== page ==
Chiefs’ Andy Reid Showing Willingness To Adapt


Denny Medley-USA TODAY Sports

Kansas City Chiefs head coach Andy Reid keeps defying expectations.

After a fourteen years as the head coach of the Philadelphia Eagles, Reid’s tenure ended in failure. His last years with the Eagles were marred by losing seasons and despite a long history of success, Reid was never able to guide Philadelphia to a championship. The organization decided it was time for a change.

As the end of the 2012 season approached and Reid’s eventual fate was becoming more and more apparent, there were some in the media that suggested that Reid should probably take a year or two off from football. Fourteen years is a long time for an NFL coach to hold the same job and Reid had recently lost his son Garrett, who died at Eagles training camp last August from an accidental heroin overdose.

But Andy Reid had no intention in taking time off. Just days after being fired by the Eagles, Reid was being introduced as the next head coach of the Kansas City Chiefs.

Given Reid’s history and status as one of the most respected head coaches in the NFL, the media got right back to jumping to conclusions. It was written over and over that Reid would have full control in Kansas City and would have the final say in all personel decisions, even over the GM.

Yet everything we’ve seen from the Chiefs this offseason seems to indicated that GM John Dorsey and Reid really do have their own areas of power. After being hired, Reid was quoted on multiple occasions to the press,as saying that Dorsey had the final call on personel decisions.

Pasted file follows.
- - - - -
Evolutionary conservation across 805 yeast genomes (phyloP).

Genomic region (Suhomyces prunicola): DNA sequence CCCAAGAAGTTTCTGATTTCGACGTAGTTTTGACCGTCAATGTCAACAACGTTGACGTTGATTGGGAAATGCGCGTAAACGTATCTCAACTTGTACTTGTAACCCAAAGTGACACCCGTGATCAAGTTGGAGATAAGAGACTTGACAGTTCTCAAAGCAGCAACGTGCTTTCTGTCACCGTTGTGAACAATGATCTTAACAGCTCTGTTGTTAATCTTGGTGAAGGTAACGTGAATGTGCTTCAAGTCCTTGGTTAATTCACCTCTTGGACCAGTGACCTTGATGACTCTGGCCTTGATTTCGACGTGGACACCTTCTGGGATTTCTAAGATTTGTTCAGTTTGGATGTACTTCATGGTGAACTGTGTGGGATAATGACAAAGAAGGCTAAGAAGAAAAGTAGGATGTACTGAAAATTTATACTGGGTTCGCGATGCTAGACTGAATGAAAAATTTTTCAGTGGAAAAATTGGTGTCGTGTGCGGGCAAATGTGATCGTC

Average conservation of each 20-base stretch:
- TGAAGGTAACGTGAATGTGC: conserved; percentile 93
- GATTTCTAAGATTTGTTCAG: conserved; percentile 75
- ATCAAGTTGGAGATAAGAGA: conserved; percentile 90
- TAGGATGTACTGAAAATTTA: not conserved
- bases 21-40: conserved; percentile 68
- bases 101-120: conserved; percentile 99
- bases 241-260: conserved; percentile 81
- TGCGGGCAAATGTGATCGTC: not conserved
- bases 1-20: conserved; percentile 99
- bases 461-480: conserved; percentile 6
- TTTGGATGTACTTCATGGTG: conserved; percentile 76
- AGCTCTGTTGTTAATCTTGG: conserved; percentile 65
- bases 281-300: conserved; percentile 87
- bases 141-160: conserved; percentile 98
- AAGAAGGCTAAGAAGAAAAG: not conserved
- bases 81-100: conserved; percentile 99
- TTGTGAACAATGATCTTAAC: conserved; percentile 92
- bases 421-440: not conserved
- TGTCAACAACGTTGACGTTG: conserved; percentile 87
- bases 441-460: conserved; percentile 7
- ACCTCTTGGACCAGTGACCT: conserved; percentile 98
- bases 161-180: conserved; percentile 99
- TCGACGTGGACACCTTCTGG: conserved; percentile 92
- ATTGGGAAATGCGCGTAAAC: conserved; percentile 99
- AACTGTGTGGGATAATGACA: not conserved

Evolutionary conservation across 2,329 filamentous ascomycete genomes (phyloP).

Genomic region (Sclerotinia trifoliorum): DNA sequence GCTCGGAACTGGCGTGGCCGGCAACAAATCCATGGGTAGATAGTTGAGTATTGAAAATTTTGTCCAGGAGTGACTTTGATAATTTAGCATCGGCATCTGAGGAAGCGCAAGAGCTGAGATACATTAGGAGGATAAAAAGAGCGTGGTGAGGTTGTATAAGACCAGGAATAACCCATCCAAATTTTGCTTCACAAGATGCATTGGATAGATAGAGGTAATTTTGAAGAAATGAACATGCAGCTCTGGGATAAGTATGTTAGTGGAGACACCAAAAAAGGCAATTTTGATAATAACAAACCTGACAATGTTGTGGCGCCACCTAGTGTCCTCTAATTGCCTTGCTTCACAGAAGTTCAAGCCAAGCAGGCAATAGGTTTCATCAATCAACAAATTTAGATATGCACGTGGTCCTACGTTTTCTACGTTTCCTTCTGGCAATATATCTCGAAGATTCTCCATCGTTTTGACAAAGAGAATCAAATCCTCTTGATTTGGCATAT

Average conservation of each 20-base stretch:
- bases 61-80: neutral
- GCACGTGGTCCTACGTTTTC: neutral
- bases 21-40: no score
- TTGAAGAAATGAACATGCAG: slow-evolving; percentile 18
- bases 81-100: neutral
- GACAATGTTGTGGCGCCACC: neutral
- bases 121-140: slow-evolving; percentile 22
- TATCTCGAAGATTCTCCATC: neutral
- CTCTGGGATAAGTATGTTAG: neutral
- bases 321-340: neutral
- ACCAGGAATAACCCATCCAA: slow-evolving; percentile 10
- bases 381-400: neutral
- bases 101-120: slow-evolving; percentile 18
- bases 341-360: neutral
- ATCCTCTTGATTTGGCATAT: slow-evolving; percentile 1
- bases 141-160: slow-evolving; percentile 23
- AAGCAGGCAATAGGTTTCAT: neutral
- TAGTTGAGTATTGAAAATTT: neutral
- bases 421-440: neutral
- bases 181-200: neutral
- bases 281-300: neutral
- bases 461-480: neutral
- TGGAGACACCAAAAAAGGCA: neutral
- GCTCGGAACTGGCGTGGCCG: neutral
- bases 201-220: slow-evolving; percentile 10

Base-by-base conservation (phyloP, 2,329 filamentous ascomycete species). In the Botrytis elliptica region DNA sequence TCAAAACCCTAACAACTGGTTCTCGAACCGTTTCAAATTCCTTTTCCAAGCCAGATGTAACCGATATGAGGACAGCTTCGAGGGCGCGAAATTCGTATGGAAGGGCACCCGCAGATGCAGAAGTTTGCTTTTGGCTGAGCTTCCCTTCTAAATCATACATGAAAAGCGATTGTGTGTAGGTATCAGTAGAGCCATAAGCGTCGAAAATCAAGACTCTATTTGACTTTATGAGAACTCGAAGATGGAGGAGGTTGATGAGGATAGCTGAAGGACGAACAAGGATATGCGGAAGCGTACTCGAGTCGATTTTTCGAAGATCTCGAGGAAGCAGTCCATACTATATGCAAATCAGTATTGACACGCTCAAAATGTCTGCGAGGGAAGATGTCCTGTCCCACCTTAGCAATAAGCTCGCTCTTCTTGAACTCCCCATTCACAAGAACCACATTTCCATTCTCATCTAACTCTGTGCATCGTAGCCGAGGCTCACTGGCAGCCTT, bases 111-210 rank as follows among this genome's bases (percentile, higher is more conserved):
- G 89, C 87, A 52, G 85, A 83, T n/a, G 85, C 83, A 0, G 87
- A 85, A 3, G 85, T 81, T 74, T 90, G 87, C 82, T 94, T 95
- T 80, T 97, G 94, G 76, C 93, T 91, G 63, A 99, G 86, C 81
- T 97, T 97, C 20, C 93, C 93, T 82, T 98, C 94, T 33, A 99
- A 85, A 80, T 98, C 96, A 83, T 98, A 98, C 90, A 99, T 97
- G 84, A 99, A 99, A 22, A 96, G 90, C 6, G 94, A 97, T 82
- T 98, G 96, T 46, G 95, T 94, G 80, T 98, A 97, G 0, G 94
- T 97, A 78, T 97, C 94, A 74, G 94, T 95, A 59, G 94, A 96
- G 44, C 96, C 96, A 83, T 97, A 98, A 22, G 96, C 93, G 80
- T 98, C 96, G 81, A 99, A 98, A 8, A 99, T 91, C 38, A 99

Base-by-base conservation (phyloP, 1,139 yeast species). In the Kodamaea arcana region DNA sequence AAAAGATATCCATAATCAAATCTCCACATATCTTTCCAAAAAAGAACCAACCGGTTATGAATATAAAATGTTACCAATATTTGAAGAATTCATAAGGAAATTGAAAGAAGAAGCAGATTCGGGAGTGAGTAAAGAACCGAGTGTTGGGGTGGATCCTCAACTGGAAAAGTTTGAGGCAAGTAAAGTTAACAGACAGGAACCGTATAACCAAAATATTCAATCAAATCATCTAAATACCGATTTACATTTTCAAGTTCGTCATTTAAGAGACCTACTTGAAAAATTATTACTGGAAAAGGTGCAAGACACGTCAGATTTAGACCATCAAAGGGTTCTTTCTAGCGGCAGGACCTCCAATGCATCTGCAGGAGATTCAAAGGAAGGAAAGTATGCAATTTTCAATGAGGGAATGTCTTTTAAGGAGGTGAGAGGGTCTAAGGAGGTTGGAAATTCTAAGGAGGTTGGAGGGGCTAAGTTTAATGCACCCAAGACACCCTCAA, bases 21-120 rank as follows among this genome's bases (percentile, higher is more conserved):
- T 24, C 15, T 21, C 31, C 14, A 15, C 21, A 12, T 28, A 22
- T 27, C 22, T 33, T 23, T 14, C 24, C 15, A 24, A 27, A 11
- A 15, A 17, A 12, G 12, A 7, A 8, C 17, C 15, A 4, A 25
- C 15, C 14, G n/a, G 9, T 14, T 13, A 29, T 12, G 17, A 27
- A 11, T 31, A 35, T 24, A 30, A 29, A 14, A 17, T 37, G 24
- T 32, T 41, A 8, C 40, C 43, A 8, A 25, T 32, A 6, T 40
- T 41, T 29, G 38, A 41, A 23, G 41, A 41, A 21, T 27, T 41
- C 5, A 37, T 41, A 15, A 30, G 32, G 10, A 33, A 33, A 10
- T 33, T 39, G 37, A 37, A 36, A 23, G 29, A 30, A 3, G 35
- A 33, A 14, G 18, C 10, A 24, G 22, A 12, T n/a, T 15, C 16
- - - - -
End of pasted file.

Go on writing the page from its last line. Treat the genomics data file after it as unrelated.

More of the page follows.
Thus far, that appears to be the case.

Chiefs owner Clark Hunt seemed to have had his fill of power plays with former GM Scott Pioli. Pioli had total control over everything from the personel decisions right down to who picked up candy wrappers in the stairwell. Pioli’s power trip caused strife in the front office and on the field with former head coach Todd Haley.

Hunt may have allowed Reid a say in who the eventual GM of the Chiefs would be. Reid was the big fish and I am sure Hunt wanted the coach to have a GM that he was comfortable with. But just because Reid was afforded a say in putting together the team, doesn’t mean that he was granted all-encompassing power.

Reid seems to trust Dorsey and so far at least, there have been no reports of any disagreements between the two. Reid’s willingness to defy expectations and work with a GM instead of having the GM work for him, should only benefit the Chiefs as they build their team. Running a successful NFL franchise is a large and difficult task and not many men can do it on their own. Instead of being the football czar in KC, as he was originally projected to be by the media, it appears Reid is content with doing what he does best, which is coaching a football team.

Finally, Reid and Dorsey have decided to hire former Nevada head coach and creator of the Pistol offense, Chris Ault, as a consultant. While it isn’t clear exactly what Ault’s duties will be, there are reports that he will be helping install some form of the Pistol on offense, while also helping to coach the defense on stopping it.

This is yet another move that shows Reid’s ability to adapt to the ever-changing and evolving NFL. College offensive schemes are becoming more and more prevalent in the pros and if the Chiefs want to keep up with their competition, then they need to change with the times.

Kansas City has also hired former Minnesota Vikings head coach, Brad Childress, as the team’s “Spread Game Analyst.” While it is unclear exactly what Childress’ duties will be, it is apparent that the Chiefs are wisely bringing in talented and experienced consultants to help them survive and thrive in today’s NFL.

Instead of getting the hotshot, veteran head coach that was going to come in and call all the shots and put everyone in their place, the Chiefs appear to have gotten a thoughtful, forward thinking leader that has learned from both his success and his failures.

We’re way too early in the process to know if this new Chiefs regime will be successful. But the early returns seem positive.

If Reid and company can put it all together, there could be something very special happing in Kansas City.